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Forgotten places: the abandoned byre

An old milking byre, part of an abandoned farmstead near Cullybackey in County Antrim. There’s so much going on in this view: huge ranges in light, loads of texture on the walls and ceiling. Of course, dung and mould may not be obviously attractive subjects, but they make for a fascinating scene. HDR created from a 9 exposure sequence, then tonemapped.

Click the icons below for a fullscreen 360° view of the scene in Flash, or to locate the scene in Google Earth.

Mount Stewart House

Mount Stewart, historical seat of the Marquesses of Castlereagh, on the Ards Peninsula in County Down. Now a National Trust property, the gardens have been immaculately restored to their former glory. Look below at the main house from the Italian and Irish gardens respectively.

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Click below for a fullscreen 360° view of the scene in Flash, or for more info in Google Earth and Wikipedia.

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Click below for a fullscreen 360° view of the scene in Flash, or for more info in Google Earth and Wikipedia.

Scrabo Tower, above Newtownards, Co. Down

I’m starting to make a habit of shooting panoramas from random follies: perhaps there’s a gap in the market I’ve found to exploit. However when the view’s this good, who’s complaining?

I’ve vague memories of once climbing up Scrabo Hill towards the tower when I was a kid, but despite growing up relatively close by, I was never able to climb up the tower itself. Closed for much of the Troubles, Scrabo Tower was the monument on the hill above Newtownards which watched silently as we made family trips towards the Ards peninsula and Strangford Lough. Newtownards was the home of the Lee factory seconds shop and Woolco, an ill-fated Woolworths-owned superstore in the 70s: cue family shopping expeditions galore. In the monochromatic and often fearful 70s, this was the last hurrah of global retail culture before the delights of the country and seaside beyond. I was always happier with a shrimping net and a a lucky bag than a pair of hardwearing brown corduroy trousers…

Part of me could look enviously upwards because Scrabo Tower, made more mysterious by its unapproachability, sat upon a glorious perch above some of the delights of County Down. The rich, perfectly manicured fields around Comber, Norn Irn’s vegetable heartland (as an expatriate my heart beats a little faster at the thought of Ulster Sceptres or Kerr’s Pinks from Comber… perhaps the perfect buttered spuds). Looking further afield, across verdant egg-shaped drumlins to St Patrick’s historic townlands; across the mosaic of half-hidden islands in Strangford Lough, to the beaches and villages scattered along the arm of the Ards Peninsula, Scrabo Tower has stood impassively atop this volcanic plug for over 150 years. What a view it’s had in that time.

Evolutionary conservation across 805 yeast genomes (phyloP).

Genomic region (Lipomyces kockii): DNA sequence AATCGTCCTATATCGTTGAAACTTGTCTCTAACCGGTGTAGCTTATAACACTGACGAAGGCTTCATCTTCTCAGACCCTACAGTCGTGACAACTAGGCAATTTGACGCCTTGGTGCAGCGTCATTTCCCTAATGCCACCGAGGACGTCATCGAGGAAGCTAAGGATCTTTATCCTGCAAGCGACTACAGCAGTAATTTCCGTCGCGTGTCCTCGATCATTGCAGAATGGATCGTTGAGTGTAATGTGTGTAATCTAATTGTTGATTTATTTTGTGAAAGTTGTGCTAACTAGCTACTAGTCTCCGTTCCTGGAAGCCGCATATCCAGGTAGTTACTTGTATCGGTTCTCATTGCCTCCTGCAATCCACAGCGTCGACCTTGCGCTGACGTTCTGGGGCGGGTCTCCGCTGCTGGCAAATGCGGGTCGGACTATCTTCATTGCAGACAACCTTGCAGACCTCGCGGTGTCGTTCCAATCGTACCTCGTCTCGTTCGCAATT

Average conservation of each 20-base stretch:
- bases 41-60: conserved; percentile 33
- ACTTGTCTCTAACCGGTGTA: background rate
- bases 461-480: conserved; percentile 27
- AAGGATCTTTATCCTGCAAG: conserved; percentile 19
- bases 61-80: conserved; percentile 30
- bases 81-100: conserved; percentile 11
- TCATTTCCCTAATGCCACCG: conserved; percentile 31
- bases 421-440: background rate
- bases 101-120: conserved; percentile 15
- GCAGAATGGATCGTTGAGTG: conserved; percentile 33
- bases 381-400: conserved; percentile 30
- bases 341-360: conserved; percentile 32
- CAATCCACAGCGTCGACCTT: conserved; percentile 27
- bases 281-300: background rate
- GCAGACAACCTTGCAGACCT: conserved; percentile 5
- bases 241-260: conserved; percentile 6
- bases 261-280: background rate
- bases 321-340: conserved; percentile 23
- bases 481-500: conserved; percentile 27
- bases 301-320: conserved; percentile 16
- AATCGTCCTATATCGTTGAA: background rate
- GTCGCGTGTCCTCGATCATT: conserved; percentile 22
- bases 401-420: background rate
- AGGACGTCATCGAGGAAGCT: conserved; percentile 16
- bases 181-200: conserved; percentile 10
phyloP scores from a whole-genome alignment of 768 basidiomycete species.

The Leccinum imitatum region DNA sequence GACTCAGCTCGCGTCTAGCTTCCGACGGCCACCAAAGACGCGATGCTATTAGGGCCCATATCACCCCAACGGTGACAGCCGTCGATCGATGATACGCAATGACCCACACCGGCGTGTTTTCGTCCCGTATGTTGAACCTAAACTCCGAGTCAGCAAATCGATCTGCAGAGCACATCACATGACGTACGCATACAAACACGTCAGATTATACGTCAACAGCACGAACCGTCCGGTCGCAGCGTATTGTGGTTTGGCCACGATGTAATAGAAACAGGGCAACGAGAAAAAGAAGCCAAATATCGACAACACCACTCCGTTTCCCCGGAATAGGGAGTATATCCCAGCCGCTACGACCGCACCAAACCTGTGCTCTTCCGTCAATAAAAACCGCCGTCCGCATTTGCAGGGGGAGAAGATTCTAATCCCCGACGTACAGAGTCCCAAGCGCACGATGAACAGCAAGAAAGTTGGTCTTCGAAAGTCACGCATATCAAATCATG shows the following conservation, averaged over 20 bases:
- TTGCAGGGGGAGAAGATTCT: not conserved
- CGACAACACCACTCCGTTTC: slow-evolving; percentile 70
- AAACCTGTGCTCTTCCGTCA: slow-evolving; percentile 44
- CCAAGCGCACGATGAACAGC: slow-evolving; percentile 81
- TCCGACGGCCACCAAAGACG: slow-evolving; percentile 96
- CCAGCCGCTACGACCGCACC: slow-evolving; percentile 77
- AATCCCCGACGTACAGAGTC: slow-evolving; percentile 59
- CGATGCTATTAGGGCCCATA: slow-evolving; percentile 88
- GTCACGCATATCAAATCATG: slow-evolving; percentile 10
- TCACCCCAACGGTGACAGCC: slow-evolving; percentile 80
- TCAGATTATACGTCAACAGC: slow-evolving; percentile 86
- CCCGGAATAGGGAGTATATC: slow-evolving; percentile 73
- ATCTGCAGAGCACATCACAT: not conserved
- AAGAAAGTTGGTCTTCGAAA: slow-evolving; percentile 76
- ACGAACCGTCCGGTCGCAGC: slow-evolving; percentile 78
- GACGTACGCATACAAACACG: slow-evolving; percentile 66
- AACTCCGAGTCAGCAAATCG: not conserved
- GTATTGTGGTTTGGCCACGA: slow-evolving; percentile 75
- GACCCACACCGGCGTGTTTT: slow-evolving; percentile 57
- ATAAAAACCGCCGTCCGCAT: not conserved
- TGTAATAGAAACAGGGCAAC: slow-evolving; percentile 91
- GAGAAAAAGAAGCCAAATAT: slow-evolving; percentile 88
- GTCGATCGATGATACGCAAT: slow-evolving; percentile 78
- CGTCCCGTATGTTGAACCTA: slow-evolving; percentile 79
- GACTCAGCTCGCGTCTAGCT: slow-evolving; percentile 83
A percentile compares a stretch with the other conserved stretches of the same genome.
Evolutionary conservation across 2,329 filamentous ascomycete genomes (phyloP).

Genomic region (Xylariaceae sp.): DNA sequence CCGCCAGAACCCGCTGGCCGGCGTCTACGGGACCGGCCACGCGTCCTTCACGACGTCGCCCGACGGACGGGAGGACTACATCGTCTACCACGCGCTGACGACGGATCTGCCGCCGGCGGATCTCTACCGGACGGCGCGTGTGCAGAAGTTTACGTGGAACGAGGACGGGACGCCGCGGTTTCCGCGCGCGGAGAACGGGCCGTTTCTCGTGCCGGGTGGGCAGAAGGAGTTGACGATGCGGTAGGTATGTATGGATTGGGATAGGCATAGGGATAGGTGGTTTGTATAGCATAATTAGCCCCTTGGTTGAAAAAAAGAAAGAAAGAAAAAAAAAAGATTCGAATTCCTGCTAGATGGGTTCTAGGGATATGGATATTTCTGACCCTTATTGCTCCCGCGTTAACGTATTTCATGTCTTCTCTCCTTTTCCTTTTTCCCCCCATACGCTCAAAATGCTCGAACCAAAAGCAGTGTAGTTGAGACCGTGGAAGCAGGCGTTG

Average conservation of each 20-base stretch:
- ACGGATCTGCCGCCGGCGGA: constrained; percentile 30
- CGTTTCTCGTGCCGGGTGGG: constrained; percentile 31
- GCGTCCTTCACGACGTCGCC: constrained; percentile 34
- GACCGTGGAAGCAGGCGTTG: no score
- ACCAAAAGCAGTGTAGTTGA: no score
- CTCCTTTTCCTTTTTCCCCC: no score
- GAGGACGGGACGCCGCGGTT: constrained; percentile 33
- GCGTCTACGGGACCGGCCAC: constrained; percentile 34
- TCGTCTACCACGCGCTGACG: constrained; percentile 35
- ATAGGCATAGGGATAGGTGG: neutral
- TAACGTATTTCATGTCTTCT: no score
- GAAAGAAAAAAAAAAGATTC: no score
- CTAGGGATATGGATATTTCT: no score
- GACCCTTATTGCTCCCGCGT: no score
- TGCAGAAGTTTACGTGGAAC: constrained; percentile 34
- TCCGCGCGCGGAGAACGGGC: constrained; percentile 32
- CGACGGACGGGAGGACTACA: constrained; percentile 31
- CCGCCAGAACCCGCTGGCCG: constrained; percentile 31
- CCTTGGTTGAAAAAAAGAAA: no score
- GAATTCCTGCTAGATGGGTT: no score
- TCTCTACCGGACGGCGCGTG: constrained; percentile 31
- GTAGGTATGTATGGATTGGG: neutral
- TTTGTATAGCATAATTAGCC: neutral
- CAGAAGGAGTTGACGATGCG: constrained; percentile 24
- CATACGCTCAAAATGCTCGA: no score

Click below for a series of fullscreen 360° views of the scene in Flash, or for more info in Google Earth and Wikipedia.

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The Custom House, Dublin

The Custom House, Dublin

The magnificent Georgian facade of the Custom House, on the north bank of the Liffey in Dublin. I shot this on a completely deserted street, apart from two homeless guys on the steps in front of the main entrance (you can see their clothes drying on the railings). It’d been raining heavily all weekend and the river was swollen and higher than I’d ever seen, but I was lucky to capture this scene between showers.

Click below for a fullscreen 360° view of the scene in Flash or QuickTime format, or locate the scene in Google Earth.

O’Connell Street, Dublin at night

O\'Connell Street, Dublin including the Dublin Spire and the General Post Office

I’ve not been to Dublin for fifteen years. The whole city has changed greatly in that time, and O’Connell Street typifies those changes. Many of the cheap shop fronts have been replaced, the wide roadway has been narrowed to create a more pedestian-friendly boulevard, and the Monument of Light (the world’s tallest sculpture) now dominates the skyline. The wonderful facade of the General Post Office (Árd-Oifig an Phuist), scene for the proclamation of independence during the Easter Uprising of 1916, has been restored to its full glory, although you can still see bullet marks on the columns of the portico if you look closely enough.

Click below for a fullscreen 360° view of the scene in Flash or QuickTime format, or locate the scene in Google Earth.